Photo of James T. (Jt) Vogt

James T. (Jt) Vogt

Project Leader / Supervisory Biological Scientist
320 Green Street
Athens, GA 30602-1530
Phone: 706-559-4272

Current Research

  • Invasive ants, and ants as ecological indicators
  • Effects of biotic and abiotic disturbance on forest arthropods
  • Impact and control of woody invasive plant species

Research Interests

I have a growing interest in invasive plant species – their distribution, control, and effects on ecosystems. I have ongoing studies with multiple partners to evaluate the effects of disturbance (severe weather, non-native plant invasion, management activities) on forest pests, pollinators, and ground-dwelling arthropods. My primary interest is currently Asian needle ant, a stealthy forest invader that is dissimilar to other invasive ant species in the US. This ant species is not only a threat to ecosystems due to its ability to displace native ants that provide important ecological services, it is a threat to human health due to its stinging behavior.

Past Research

I have conducted extensive basic and applied research on urban pest insects, in particular imported fire ants and other ant species. Over an approximate 10 year period I authored or co-authored more than 40 peer-reviewed publications on subjects ranging from flight capabilities of imported fire ants to fire ant impacts in the peanut agroecosystem. I also have extensive experience in pest management research, testing numbered compounds and different formulations for efficacy against pest insects.

Why This Research is Important

Callery pear and other invasive plants are generating a host of problems for forests and grasslands. Research is needed to understand and alleviate their effect on native plant species, arthropod biodiversity, forest operations, and recreation. We also need to understand where invasive plants are likely to thrive and become a major problem so we can focus our efforts on those areas.

Ants are among the most abundant arthropods in many ecosystems. They may positively or negatively influence native and invasive plants (e.g., negatively by tending homoptera, positively by preying on herbivorous insects). They may be affected by several factors influenced by invasive plants – shade, nectar availability, availability of other resources, complexity of the physical environment. They are important in multitrophic interactions, and may serve as indicator organisms for overall ecosystem health.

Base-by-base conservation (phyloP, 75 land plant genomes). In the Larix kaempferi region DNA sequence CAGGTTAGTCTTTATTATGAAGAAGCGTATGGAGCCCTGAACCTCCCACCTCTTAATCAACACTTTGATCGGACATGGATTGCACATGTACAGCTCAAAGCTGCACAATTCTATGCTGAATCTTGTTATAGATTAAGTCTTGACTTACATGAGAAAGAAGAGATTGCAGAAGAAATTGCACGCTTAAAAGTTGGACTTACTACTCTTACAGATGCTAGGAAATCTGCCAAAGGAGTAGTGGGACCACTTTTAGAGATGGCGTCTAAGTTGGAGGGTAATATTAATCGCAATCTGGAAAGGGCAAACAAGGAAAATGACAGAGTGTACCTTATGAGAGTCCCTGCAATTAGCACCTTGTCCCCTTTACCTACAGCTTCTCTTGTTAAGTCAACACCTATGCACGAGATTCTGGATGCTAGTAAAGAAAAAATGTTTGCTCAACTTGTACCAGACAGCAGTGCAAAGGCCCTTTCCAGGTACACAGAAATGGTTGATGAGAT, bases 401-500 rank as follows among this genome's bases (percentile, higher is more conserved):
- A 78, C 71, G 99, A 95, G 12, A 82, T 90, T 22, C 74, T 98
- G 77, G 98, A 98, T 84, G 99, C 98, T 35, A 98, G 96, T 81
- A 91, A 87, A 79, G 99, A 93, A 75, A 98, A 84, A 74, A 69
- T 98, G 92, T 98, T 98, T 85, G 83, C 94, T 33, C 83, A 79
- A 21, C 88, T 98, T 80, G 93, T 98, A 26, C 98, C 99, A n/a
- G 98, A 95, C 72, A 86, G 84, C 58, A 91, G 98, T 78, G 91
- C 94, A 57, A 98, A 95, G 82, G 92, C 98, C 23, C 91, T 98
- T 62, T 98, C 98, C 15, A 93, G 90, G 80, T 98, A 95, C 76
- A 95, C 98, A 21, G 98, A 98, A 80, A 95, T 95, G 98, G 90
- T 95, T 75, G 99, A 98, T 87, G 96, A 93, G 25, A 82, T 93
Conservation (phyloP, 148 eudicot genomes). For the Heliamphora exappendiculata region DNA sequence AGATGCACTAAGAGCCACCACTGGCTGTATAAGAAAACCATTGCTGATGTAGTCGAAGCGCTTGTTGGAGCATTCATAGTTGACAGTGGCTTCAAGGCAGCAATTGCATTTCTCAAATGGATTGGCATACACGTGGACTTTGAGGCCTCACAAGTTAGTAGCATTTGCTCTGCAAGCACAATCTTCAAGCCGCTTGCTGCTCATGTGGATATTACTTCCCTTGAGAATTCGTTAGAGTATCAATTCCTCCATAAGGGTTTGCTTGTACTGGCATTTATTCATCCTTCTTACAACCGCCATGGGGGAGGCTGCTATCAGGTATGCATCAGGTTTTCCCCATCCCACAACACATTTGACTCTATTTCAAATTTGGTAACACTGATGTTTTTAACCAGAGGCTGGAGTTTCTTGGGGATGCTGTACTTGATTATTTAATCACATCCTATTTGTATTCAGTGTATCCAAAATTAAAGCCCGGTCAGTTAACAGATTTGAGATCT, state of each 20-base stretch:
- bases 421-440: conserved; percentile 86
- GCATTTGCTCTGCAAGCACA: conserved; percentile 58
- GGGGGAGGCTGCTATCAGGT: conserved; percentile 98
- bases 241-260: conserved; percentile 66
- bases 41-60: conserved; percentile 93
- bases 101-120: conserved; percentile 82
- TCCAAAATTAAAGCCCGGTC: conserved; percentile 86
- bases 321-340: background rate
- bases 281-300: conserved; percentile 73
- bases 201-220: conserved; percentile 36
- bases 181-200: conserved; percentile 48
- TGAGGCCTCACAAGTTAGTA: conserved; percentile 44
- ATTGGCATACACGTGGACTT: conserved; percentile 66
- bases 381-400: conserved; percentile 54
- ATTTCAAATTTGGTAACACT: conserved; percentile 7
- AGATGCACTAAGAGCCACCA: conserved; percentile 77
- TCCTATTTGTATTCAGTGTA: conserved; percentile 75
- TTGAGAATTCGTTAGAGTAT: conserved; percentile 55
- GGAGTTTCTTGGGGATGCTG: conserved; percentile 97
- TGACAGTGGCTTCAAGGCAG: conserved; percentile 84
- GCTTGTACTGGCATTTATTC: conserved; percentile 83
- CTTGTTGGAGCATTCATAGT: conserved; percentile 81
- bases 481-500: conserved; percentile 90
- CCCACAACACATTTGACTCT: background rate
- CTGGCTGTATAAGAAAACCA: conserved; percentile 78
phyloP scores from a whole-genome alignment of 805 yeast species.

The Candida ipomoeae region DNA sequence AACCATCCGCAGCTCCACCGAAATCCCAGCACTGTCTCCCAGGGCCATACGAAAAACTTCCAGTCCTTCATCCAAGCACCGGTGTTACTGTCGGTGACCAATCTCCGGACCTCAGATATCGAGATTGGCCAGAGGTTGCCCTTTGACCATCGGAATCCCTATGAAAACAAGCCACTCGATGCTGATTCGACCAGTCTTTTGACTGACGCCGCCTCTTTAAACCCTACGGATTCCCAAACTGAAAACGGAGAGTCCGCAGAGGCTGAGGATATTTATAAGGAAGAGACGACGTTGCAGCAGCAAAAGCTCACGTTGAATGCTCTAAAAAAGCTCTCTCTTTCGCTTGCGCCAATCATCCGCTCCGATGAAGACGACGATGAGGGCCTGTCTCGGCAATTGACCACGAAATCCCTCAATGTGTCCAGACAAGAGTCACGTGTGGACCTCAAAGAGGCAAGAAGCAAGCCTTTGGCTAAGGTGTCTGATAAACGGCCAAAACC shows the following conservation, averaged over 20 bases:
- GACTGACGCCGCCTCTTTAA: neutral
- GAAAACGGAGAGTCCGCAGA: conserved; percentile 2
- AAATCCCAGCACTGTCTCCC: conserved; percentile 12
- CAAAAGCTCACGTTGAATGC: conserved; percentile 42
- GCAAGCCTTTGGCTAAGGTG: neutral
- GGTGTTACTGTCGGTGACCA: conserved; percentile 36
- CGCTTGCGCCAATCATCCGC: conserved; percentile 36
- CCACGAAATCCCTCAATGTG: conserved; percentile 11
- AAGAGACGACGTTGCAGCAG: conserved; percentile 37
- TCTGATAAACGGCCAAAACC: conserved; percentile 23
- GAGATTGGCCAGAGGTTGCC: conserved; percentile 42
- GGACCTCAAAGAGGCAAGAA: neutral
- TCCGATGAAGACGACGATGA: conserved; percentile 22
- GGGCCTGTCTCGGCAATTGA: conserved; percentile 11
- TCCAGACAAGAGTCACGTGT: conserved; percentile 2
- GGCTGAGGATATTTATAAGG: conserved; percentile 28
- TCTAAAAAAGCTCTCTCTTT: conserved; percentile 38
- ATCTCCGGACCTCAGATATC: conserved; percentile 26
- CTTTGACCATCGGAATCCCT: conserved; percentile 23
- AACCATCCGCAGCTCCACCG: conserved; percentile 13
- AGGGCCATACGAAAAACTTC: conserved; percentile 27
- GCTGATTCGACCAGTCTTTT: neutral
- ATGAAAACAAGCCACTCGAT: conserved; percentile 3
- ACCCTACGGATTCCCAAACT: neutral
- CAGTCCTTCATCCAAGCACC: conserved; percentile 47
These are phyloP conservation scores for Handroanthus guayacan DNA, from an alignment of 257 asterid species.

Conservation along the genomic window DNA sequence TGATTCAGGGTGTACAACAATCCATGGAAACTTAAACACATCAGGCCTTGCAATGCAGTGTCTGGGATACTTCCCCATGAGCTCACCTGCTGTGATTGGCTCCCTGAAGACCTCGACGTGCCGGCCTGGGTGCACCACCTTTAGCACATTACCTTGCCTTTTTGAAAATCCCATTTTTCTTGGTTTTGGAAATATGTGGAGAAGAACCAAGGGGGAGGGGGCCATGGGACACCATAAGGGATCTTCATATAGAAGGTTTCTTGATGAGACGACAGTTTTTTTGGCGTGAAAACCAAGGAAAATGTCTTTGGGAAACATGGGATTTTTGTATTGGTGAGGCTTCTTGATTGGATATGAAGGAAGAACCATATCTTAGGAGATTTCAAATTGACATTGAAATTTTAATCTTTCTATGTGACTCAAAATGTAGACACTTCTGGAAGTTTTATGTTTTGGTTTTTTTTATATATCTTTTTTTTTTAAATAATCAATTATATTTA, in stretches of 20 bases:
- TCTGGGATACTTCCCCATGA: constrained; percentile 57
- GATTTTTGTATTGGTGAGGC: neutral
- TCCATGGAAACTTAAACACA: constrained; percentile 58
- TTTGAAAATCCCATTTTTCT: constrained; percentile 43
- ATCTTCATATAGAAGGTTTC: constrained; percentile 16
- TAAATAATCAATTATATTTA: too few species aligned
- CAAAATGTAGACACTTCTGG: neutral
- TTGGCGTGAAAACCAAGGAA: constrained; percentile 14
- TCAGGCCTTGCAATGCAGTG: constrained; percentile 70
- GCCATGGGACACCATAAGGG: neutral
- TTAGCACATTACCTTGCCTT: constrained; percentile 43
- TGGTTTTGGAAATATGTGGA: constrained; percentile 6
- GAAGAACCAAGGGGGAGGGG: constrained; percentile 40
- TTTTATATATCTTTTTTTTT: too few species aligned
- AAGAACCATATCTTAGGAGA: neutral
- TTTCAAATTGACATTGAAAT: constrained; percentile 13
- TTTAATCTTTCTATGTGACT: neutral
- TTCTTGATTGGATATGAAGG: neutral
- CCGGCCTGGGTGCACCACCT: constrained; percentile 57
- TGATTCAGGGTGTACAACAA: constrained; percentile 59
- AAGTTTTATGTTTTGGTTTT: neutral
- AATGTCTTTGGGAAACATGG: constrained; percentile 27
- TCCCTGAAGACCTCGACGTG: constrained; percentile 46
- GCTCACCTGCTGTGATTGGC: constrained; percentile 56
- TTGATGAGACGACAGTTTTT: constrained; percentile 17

Forest ecosystems are subjected to a wide array of disturbances. Disturbance is a necessary agent of change, and many forest types and tree species are adapted to specific disturbances (e.g., longleaf pine savannah and fire). Unintended wildfires, tropical cyclones, non-native plant invasions, and some management activities are all disturbances that can generate negative effects. Understanding how disturbances influence forest pest populations can help land managers better prepare or alter management regimes for better outcomes. Increasing our knowledge around disturbance and other arthropod groups will shed light on forest resilience and how disturbance might alter ecosystem services provided by those arthropods.


Ph.D. in Entomology, 1999
Auburn University
M.S. in Entomology, 1992
University of Tennessee-Knoxville
B.S. in Biology, 1990
Tusculum College

Professional Organizations

  • Entomological Society of America, Member (1992—Current)
  • Entomological Society of America, Certified Entomologist (2010—2014)

Awards and Recognition

Director's Award for FIA Excellence, 2017
National award “…for outstanding effort in establishing the value of the National FIA Program and information to the entomological and forest health communities.”
Tennessee Wildlife Federation Conservation Education Award, 2015
Team award for progress at Carpenter's Elementary Outdoor Environmental Learning Area
Director's Poster Competition Award, 2014
$25,000 in support of Outdoor Environmental Education Classroom, Carpenter's Elementary, Blount County, TN. From Director, Southern Research Station.
USDA Agricultural Research Service Postdoctoral Research Associate Program, 2006
$100,000 awarded over 2 years to support postdoctoral researcher. From Director, Mid-south Area.
Robert T. Gast Award, 1999
$500 awarded competitively by Southeastern Branch, Entomological Society of America, for oral presentation.
Southeastern Branch, Entomological Society of America MS Student Award, 1991
$200 awarded competitively by Southeastern Branch, Entomological Society of America, for oral presentation.

Featured Publications and Products


Research Highlights

How Do Insects, Diseases, and Weather Disturbances Interact? An Assessment of Current Knowledge for the South (2020)
SRS-2020-27 Forests in the northern and western U.S. and Europe have been well-studied in terms of wind disturbance and subsequent insect infestations. However, those relationships are not as clear in the southern U.S. USDA Forest Service researchers synthesized the state-of-the-knowledge around weather disturbances and their interactions with forest pests and pathogens in the South. While some phloem-feeding bark beetles increase in dead and dying trees following disturbance, there are no published data supporting anecdotal reports that southern pine beetle may reach outbreak status as a result of weather disturbances.  

R&D Affiliations
Research Topics
Priority Areas
SRS Science Area
External Resources